Tom Perlmutter and Canada’s Venerable NFB
DS: How do you think the NFB is viewed within the Canadian animation community? How do you feel you’re viewed with regards to accessibility for people to make films? Among some groups of people, there is a feeling that the NFB is a fairly exclusive club that they just aren’t a member of.
TP: Yeah. You know it’s something that I’ve been really working hard to try and change. That’s why, for example, the Hothouse program was a way of addressing that. When you’re working with one or two emerging animators for three years on an expensive project it leaves little room for others. But then, when you’re bringing in six new animators in a group, for three months, you’ve opened the door. I truly believe we constantly have to push ourselves to make ourselves accessible in the sense of saying anyone should be able to come in and knock at the door. Not everyone gets to make a film, that’s about talent. We have limited means, we have limited resources and that includes producers. But the effort is there.
DS: So, what is the strategic vision for the next two, three, five years?
TP: Can I take a step back…
TP: I came into this role five years ago. It’s a five-year mandate, a government appointed position. I was head of English language production previously. I applied, and for various reasons I became a dark-horse candidate. Everyone was telling me not to apply because I had no political connections whatsoever. But I had a very clear sense of what to do. I worked out a strategic plan, I sat down for a week and said, “This is what we need to do.” And to me it was fairly clear, there were some fundamental issues that needed to be answered. The first was the Film Board was in danger of vanishing. It was in danger of vanishing because it wasn’t being “seen” or wasn’t being “seen to be seen.” The directive when I first arrived at the Film Board was that things were going to be done for television because that’s how you’re connected with audiences. The trouble with television is even though 90% of the stuff [NFB films] was going on television, we weren’t being distinctive, we were just another product. So what happens in television is, your product, you are one among thousands. So people stumble upon you perhaps, but you are not appointment viewing as such.
So that was one issue. The second issue was how it affects animation. It had to be formatted for television. So suddenly you’ve lost a measure of creative freedom because you’re dealing with the demands of television instead of whatever the demands are of what it is you want to do. It’s also a real issue of why should the public sector do what the private sector could do very well. So, if you are invisible and you don’t exist there’s no reason for you to exist. There’s all this amazing stuff [NFB productions] there and you need to make sure audiences connect with it. Not only see it but engage with it, have a relationship to it. So that was fundamental.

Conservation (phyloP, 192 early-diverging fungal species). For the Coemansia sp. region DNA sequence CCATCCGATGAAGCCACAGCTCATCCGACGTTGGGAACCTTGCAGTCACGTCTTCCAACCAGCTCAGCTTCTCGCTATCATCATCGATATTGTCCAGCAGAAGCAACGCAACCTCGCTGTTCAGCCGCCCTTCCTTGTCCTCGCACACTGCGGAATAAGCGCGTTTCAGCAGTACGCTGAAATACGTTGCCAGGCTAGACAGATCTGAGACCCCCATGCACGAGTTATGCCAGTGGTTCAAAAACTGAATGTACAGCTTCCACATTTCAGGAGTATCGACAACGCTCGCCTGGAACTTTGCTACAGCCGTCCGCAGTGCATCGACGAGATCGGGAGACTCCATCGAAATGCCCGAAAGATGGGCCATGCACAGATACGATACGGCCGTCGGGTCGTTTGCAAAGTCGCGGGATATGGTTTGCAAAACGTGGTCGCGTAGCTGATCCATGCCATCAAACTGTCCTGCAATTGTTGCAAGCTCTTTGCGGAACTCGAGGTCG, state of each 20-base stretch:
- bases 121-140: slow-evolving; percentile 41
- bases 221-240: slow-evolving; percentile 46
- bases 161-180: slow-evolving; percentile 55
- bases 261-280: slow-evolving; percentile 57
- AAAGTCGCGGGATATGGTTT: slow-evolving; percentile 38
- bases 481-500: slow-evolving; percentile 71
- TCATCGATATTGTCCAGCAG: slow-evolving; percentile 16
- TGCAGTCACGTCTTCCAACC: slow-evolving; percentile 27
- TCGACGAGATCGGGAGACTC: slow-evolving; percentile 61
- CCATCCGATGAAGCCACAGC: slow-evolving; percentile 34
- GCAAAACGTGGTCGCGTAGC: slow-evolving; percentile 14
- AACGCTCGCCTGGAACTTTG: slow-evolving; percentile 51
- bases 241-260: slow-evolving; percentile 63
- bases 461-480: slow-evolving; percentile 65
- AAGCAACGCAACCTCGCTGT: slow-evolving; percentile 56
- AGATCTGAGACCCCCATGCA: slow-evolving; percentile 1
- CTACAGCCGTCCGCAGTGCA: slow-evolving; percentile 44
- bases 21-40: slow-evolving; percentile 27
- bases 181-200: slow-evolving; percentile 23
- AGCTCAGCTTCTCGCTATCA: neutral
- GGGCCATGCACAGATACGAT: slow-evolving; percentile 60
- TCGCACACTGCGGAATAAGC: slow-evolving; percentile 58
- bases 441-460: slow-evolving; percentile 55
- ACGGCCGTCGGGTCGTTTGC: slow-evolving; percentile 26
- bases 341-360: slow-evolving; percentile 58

The next thing was that I came from the private sector and I said, “Well, why should taxpayers pay for this?” It was very clear to me that we were there to do things that no one else could do. Because there was no economic model, because the creative risks were too great. So it became fundamental for me, and it took a bit of doing in the various management layers to get people to accept this, to say our ambition is to do what no one else could do. That was it. I said, “That’s it. We may not succeed but unless we set that as the ambition we’ll never get there.” And I said the most irresponsible thing that an organization like ours could do was not take risks. That’s what I mean by setting the strategic vision, setting a sense of here is where we’re going, here’s what we are after and then inspiring, in a sense, the organization to push that through.
When I was head of English programming, I was experimenting with a lot of different things, and I knew that they were interesting things to develop in the digital world, things that were rapidly changing and disrupting our industry fundamentally. In Canada, the visual industry tends to be fairly conservative partly because of the nature of how funding structures work. And I think well, we’re not bound by that. We started to develop what I saw as a screening room. For me, it wasn’t a website. It was really important from the start to think of the screening room as the place where you have an “experience.” And there was a lot of disagreement internally. Why are we doing this? Back four or five years ago, it [video online] wasn’t quite as prevalent. We did have video online, but it didn’t have that kind of role.